'Go Set a Watchman' Is Set To Be The Book Of Summer 2015, Plus 9 Other Books That Helped Define The Past Summers
When it comes to cinema, the making of a summer blockbuster is simple — take one part franchise, add megawatt action stars, stir in a dash of CGI, and serve. At the bookstore, however, things get just a little bit more complicated. This summer, it's almost a certainty that everyone on the beach will be holding a copy of Harper Lee's Go Set a Watchman come July 14. But look back at the literary blockbusters of the past 10 years makes it pretty clear that there's no formula for finding the defining book of the summer. In fact, they're all so different, there's a chance that you haven't read them all.
In honor of the release of Watchman, I've compiled a list of some of the biggest beach books of the last 10 years that helped define their respective summers — just as Lee's new story is poised to do. So, when you've finished with Watchman and you've still got a few vacation days left, head back in time with a blockbuster from beach days gone by. I promise there's something for everyone here, no matter what you crave while under the sun.
2015: Go Set a Watchman by Harper Lee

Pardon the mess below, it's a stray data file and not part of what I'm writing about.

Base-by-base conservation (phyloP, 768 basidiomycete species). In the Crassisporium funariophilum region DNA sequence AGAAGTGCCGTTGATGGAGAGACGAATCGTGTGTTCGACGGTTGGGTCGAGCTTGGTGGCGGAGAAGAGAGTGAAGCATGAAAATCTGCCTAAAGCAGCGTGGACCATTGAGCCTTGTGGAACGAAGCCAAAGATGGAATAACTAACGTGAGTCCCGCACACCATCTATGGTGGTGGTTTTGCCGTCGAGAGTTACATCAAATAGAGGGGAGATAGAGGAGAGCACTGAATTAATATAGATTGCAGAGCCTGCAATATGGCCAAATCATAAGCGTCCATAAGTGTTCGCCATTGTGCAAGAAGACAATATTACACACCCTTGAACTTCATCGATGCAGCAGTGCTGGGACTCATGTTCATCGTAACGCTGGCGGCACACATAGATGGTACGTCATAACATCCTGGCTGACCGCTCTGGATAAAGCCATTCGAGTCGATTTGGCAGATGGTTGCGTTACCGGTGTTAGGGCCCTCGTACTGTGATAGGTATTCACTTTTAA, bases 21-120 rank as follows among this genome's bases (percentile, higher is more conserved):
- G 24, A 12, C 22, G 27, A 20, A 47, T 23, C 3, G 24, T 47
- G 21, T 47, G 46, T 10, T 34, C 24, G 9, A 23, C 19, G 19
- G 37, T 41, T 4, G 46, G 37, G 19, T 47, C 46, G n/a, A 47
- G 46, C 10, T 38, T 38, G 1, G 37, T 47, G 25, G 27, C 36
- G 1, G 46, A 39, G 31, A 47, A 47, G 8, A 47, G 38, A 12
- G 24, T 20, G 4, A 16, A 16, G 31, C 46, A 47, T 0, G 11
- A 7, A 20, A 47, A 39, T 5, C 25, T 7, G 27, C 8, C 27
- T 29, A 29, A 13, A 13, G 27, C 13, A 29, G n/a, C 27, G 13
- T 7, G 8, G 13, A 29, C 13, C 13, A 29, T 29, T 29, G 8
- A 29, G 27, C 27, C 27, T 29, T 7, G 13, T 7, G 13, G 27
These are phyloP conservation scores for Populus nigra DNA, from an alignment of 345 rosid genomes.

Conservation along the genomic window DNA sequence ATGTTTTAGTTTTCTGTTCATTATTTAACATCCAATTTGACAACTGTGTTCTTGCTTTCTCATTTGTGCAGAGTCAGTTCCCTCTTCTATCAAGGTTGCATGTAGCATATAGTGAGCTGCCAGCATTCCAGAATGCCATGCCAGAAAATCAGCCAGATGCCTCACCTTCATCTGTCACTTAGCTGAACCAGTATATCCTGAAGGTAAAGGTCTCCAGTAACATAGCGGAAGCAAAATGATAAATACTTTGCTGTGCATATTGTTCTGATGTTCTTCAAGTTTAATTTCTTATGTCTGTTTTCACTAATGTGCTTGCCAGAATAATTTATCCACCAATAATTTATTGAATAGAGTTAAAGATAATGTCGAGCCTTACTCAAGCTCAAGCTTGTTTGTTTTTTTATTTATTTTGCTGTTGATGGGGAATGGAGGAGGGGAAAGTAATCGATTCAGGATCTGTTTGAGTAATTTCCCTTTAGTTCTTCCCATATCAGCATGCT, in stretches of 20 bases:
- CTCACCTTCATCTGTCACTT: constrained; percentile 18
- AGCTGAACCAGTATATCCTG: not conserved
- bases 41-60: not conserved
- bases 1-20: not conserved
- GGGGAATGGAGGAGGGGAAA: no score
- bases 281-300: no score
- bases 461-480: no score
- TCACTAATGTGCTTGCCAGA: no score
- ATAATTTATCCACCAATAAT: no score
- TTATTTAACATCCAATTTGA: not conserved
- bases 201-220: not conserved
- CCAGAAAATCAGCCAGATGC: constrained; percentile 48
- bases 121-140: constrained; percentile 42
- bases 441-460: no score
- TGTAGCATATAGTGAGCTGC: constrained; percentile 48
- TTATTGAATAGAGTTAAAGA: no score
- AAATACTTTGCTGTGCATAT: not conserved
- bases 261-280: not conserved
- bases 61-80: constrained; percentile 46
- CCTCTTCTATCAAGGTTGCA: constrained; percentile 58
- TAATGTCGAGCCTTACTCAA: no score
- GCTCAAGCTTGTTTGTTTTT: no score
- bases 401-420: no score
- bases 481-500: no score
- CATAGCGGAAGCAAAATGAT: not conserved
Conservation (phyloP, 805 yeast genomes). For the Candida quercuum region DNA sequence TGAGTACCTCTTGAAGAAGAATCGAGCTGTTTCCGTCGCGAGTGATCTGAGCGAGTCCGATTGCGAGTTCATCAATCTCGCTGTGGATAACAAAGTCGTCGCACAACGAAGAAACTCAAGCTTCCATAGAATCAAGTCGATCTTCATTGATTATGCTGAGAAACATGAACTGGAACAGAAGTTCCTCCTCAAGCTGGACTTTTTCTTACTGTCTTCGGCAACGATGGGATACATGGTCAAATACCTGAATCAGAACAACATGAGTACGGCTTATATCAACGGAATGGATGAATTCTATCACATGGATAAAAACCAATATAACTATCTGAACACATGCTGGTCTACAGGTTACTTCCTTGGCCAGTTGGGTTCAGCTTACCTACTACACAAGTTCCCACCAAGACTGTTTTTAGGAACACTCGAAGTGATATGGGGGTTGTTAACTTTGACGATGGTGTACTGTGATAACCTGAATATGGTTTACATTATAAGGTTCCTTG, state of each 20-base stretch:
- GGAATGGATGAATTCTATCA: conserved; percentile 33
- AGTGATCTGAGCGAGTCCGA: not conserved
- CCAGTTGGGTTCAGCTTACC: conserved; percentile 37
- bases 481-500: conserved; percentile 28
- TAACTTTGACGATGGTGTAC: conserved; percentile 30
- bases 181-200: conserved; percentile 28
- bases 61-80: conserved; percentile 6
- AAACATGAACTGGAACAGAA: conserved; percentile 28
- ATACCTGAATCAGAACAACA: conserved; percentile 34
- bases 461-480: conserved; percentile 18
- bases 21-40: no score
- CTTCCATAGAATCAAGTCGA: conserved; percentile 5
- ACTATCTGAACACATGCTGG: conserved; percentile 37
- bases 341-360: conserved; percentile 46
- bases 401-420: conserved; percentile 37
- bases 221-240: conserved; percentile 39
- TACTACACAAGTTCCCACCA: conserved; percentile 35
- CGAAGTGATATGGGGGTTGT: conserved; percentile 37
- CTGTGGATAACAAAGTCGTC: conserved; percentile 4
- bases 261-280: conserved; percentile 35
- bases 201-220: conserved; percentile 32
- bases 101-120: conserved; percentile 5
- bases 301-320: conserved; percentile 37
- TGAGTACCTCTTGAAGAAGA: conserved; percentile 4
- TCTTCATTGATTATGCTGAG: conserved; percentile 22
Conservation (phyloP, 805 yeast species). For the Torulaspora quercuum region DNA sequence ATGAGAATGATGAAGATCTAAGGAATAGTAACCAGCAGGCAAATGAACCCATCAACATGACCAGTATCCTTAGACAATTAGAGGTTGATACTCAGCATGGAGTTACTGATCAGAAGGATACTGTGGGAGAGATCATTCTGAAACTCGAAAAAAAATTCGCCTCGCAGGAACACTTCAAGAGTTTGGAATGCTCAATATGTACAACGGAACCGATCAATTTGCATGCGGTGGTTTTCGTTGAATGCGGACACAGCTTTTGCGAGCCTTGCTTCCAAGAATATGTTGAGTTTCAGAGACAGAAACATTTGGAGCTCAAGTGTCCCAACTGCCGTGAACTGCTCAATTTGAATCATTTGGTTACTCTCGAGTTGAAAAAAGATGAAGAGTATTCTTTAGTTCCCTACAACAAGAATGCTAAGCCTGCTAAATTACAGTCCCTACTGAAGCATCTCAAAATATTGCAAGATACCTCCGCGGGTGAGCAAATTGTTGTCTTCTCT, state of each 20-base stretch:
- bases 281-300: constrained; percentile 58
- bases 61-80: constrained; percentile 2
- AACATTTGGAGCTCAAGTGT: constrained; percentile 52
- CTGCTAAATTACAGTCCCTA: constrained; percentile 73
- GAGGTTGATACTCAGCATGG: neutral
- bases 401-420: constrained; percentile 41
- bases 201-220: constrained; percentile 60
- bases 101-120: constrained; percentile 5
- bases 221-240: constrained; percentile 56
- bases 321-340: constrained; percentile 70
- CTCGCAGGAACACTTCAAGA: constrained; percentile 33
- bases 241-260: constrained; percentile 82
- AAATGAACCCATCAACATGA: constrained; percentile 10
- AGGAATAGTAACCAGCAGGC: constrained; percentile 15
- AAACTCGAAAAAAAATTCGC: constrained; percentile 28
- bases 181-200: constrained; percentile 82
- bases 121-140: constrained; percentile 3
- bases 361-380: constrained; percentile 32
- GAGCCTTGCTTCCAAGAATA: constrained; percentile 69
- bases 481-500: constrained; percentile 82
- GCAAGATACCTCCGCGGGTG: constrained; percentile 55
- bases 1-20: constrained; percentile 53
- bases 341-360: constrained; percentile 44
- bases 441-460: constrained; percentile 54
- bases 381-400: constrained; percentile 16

Fans of the timeless classic To Kill a Mockingbird have been waiting more than half a century for the release of another Harper Lee novel. Although copies won't hit the shelves until July 14, we already know beyond a shadow of a doubt that Lee can build suspense like nobody's business. Sure, you could play it cool and wait to dig into the novel right on track to be the biggest blockbuster of the summer, but why wait — you've had 55 years to get worked up about it, so now's the time to celebrate.
2014: The Goldfinch by Donna Tartt
Not all summer blockbusters are long-awaited classics or literary gems, but the biggest book of 2014 hit both marks right on the head. Donna Tartt's adventurous epic swarmed lounge chairs everywhere, beating out whimsical romances and capricious capers with a unique blend of high-brow narrative nuance and sheer, storytelling supremacy. If you missed Goldfinch last summer, you're in for a treat.
2013: Inferno by Dan Brown
When conjuring up an image of the traditional summer beach book, chances are Dan Brown's 2003 game-changer The Da Vinci Code springs immediately to mind. Of course, like any big winner, Brown knows better than to let a best-selling thriller sit for too long without a sequel, and what was once the summer beach book to beat soon became a series. Summer loves a sequel, so it's not hard to see why the final installment in the Robert Langdon series quickly became the number one beach book of 2013. (And if this one wasn't your thing, you were lapping up Americanah , like me.)
2012: Gone Girl by Gillian Flynn
With the success of the 2014 film, Gone Girl is back on the tip of everyone's tongue, but it may surprise you to hear that way back in 2012 Gone Girl had already rocketed to the top of the bestseller lists as the book to beat. If you've just now crawled out from a graduate program or a boycott on fun and you still haven't read Flynn's taught, sexy thriller, prepare to be enchanted.